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First of all, I hope my question doesn't bother you. I really need to get and idea of how I can accomplish that, but unfortunatelly, I'm really a beginner, I'm crawling when it comes to programming. I'm struggling to learn it the best way I can. I'll thank you for any help you give me.

Here's the task: I was ordered to find a way to collect some data from a website using a c# application. This will be done everyday, in order to update the data which we'll use to calculate some financial index.

I know my question might sound vague, anyway, even telling me how I can be more precise will help me. I know I seem to know desperate, but putting appart all the personell issues, my scholarship kind of depends on it.

Thanks in advance! (Please, don't mind the bad English, I'm brasilian and my English might not be that good yet.)

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We are not going to do the work for you. How far have you gone? What have you looked into? Where do you have troubles? What specific points did you get stuck into? As it reads on the question creation page: Provide details. Share your research. –  ANeves Jan 24 '11 at 18:36
    
Also: stackoverflow.com/questions/how-to-ask –  ANeves Jan 24 '11 at 18:38
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Thank you for your comment ANeves. I truly dislike comming here to ask about something I little comprehend. But when you're desperate for some help and time is against you, you must do something. I read those topics before asking the question, I did my best, warned everybody my question would sound like those you don't like to receive, but I needed to do so. I don't want anyone to do my job, I want someone to show me the way, and Yodaj007, Paul, Erno and Jacob helped me a lot! Thank you all guys, as soon as I become good enough to contribute to this site, I'll do it! Sorry for my 1st question. –  Lucas F. Jan 24 '11 at 19:06
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@ANeves, he isn't asking for us to do his work for him. This question is asking for a general overview of the process, allowing him to ask more specific questions. –  Amy Jan 24 '11 at 19:22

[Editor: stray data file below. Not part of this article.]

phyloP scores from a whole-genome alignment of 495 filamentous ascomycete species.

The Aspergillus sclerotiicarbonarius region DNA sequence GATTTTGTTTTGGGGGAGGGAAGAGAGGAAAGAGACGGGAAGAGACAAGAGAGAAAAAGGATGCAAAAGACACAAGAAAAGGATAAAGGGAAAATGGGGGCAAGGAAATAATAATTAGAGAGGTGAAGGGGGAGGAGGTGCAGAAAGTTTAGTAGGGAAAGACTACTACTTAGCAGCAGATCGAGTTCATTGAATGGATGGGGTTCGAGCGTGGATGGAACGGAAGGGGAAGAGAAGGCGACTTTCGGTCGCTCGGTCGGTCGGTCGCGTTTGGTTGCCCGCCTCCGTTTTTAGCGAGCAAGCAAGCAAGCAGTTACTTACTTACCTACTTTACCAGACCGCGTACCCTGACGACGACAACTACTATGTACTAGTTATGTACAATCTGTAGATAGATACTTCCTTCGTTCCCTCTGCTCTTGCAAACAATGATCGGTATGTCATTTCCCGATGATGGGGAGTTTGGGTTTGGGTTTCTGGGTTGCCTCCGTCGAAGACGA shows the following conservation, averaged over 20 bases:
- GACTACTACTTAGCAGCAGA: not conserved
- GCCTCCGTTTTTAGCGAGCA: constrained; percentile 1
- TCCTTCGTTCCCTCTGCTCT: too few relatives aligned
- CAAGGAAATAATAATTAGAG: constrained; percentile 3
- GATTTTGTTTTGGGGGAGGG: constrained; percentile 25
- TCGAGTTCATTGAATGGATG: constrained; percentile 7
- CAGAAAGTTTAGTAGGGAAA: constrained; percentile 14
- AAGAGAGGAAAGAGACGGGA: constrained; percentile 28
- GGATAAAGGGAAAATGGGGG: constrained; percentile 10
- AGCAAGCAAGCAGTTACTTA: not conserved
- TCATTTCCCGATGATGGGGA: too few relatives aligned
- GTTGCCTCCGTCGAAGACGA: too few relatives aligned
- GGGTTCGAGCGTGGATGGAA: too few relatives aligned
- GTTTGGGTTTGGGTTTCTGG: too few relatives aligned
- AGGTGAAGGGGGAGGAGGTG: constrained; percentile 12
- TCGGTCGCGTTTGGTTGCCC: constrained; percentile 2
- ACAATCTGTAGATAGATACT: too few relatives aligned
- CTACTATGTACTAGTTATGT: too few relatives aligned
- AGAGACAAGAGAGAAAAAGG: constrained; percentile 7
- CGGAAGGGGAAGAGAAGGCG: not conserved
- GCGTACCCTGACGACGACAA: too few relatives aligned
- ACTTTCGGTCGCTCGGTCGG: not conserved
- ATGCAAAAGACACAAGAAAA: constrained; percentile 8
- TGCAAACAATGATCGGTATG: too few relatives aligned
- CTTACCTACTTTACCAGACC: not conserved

Both fair. @Lucas F., the problem is not when a question is bad, is when the user is not interested in improving - not the case! Was I rough? My apologies, I wanted it to be constructive and it came out destructive. @yodaj007, absolutely right. Thanks for helping and clarifying. –  ANeves Jan 24 '11 at 19:34

4 Answers 4

First, your English is fine. In fact, I thought you were a native speaker until you said otherwise.

The term you're looking for is 'site scraping'. Observe this question: http://stackoverflow.com/questions/2861/options-for-html-scraping. The second answer points to an HTML agility pack library you can use.

Now, there are two possibilities here. The first is you have to parse the HTML and scrape your data out of it. This is more computationally intensive and depends on the layout of the page. If they change the way the site looks, it could break the scraper.

The second possibility is they provide some XML or JSON web service you can consume. In this case you aren't scraping anything, but are rather using a true data feed. If the layout of the site changes, you will not break. Whether your target site supports this form of data feed is up to the site.

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+1 for the web service recommendation; I hadn't caught in advance that this was a page he owns. –  Paul Jan 24 '11 at 18:38

If I understand your question, you're being asked to do some Web Scraping, where you 1) download the contents of a web page and 2) try to parse data from that content.

For step #1, you should look into using a WebClient object in C# to download the HTML from the web page. You can give a WebClient object the URL you want to download the content from and obtain a String containing the content (probably HTML) of the URL.

How you go about doing step #2 depends on what content is present at the web site. If you know of certain patterns you're looking for in the HTML, you can search the HTML string using various methods. A more general solution for parsing HTML data can be found through using the Html Agility Pack, which will let you handle the HTML as a tree structure (DOM).

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Use the WebClient class to get the page.

Turn the html into xml.

Use XPath to select the data you are interested in.

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Even easier to use Html Agility pack htmlagilitypack.codeplex.com because you can't assume that all html is well-formed XML. –  Paul Jan 24 '11 at 18:36
    
Good addition, thanks. –  Erno de Weerd Jan 24 '11 at 18:37

Ok, this is a pretty straightforward app design, and a lot of the code exists that you can reuse. Since you're a beginner, I'll break down into steps of what you need to do and recommend approaches.

1) You will use classes from System.Net to pull the web pages (WebClient being the easiest to usse). You will want to have this part of the program run on a timer if you can (using the scheduled jobs feature of the OS) and have it just pull the pages and drop them in a folder.

2) You have a second job which will run separately, pulling unread files from that folder, parsing them (using the HtmlAgility pack library is best) and then storing them in an index of some kind (Lucene is best for that)

3) You have a front end application of some sort (web or desktop) which queries that index for the information you're looking for.

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